Phagocytosis of Nanoparticles by Human Immunodeficiency Virus (HlV)-Infected Macrophages: A Possibility for Antiviral Drug Targeting


Human monocytes/macrophages (MO/MAC) were isolated from peripheral blood and cultivated on hydrophobic Teflon membranes. This culture system is suitable for HIV infection of MO/MAC in vitro. After transfer into 24-well plates the mature macrophages (infected or uninfected) were used for measurements of phagocytosis. The uptake of different, radioactively labeled nanoparticles (NP) made of polyalkylcyanoacrylate, polymethylmethacrylate (PMMA), and human serum albumin (HSA) by the macrophages was determined. In addition, the influence on phagocytosis of size and composition, concentration, and surface of the NP was studied. Further, macrophages of different state of activation were tested. NP made of polyhexylcyanoacrylate (PHCA) or human serum albumin with a diameter of about 200 nm were found most useful for targeting antiviral substances such as azidotymidine to macrophages. Cells infected in vitro with HIV-1D117/III, a monocytotropic HIV isolate from a perinatally infected child, possessed an even higher phago-cytotic activity than noninfected cells. Macrophages isolated from HIV-infected patients also showed good incorporation of NP. Thus, the concept of a specific targeting of antiviral substances to macrophages in HIV-infected individuals appears quite promising.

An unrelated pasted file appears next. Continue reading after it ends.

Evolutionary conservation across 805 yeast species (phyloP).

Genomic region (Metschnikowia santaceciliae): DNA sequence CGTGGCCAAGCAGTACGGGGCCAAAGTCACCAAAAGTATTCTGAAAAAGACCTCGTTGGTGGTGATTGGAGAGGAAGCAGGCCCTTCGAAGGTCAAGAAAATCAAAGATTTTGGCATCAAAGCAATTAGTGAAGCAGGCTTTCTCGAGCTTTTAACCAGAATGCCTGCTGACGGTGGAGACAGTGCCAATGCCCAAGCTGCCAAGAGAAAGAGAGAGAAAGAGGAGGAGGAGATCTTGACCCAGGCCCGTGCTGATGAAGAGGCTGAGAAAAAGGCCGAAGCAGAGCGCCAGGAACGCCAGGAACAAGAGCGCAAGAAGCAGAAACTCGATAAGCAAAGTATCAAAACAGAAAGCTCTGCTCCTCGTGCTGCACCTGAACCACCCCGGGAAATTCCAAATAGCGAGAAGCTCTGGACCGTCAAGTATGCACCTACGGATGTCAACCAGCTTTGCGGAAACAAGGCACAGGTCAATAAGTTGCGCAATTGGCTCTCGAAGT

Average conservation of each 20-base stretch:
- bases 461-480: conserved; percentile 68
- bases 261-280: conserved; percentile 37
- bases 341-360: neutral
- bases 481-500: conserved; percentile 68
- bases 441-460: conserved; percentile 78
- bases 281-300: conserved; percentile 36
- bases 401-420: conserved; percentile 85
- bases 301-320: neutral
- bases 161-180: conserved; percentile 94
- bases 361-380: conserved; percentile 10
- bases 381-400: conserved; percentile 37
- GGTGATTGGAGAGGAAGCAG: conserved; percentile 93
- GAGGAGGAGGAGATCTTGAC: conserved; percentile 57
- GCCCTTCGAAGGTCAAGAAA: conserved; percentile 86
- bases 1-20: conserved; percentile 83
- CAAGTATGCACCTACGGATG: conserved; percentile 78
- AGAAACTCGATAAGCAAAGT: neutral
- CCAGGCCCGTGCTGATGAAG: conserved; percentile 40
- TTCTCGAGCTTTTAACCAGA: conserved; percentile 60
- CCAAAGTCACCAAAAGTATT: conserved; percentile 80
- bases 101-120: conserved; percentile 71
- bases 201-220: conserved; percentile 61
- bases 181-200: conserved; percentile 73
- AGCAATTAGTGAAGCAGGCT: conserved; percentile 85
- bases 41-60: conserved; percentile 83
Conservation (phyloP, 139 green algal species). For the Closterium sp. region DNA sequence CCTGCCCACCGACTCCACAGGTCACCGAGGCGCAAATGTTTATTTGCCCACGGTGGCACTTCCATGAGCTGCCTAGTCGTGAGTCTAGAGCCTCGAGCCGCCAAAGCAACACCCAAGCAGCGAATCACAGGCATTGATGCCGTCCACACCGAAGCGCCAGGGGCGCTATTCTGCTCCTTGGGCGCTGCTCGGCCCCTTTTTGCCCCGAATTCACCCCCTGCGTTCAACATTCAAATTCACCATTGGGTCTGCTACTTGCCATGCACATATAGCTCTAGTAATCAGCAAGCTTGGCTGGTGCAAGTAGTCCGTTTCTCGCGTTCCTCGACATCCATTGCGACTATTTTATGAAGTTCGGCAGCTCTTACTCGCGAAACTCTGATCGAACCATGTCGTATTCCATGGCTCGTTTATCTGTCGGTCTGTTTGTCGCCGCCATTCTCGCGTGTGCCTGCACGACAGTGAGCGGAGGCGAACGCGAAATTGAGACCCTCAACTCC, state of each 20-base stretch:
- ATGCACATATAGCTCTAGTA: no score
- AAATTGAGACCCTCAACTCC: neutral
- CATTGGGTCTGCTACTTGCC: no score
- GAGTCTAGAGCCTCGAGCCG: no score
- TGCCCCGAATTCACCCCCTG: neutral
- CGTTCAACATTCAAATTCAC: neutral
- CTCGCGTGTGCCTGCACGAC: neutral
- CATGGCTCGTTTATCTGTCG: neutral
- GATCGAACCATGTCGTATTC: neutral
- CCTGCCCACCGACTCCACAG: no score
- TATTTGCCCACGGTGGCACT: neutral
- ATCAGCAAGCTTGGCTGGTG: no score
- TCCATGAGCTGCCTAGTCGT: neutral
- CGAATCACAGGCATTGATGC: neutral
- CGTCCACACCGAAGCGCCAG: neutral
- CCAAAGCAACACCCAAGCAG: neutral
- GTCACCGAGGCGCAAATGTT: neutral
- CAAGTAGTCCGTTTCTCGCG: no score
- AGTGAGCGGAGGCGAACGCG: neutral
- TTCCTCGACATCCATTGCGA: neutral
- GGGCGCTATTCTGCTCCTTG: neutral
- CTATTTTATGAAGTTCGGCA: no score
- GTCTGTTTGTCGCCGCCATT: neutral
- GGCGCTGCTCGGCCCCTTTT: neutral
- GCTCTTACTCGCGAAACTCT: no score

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Correspondence to Helga Rübsamen-Waigmann.

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Schäfer, V., von Briesen, H., Andreesen, R. et al. Phagocytosis of Nanoparticles by Human Immunodeficiency Virus (HlV)-Infected Macrophages: A Possibility for Antiviral Drug Targeting. Pharm Res 9, 541–546 (1992).

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  • nanoparticles
  • human immunodeficiency virus (HIV)
  • macrophage
  • drug targeting
  • phagocytosis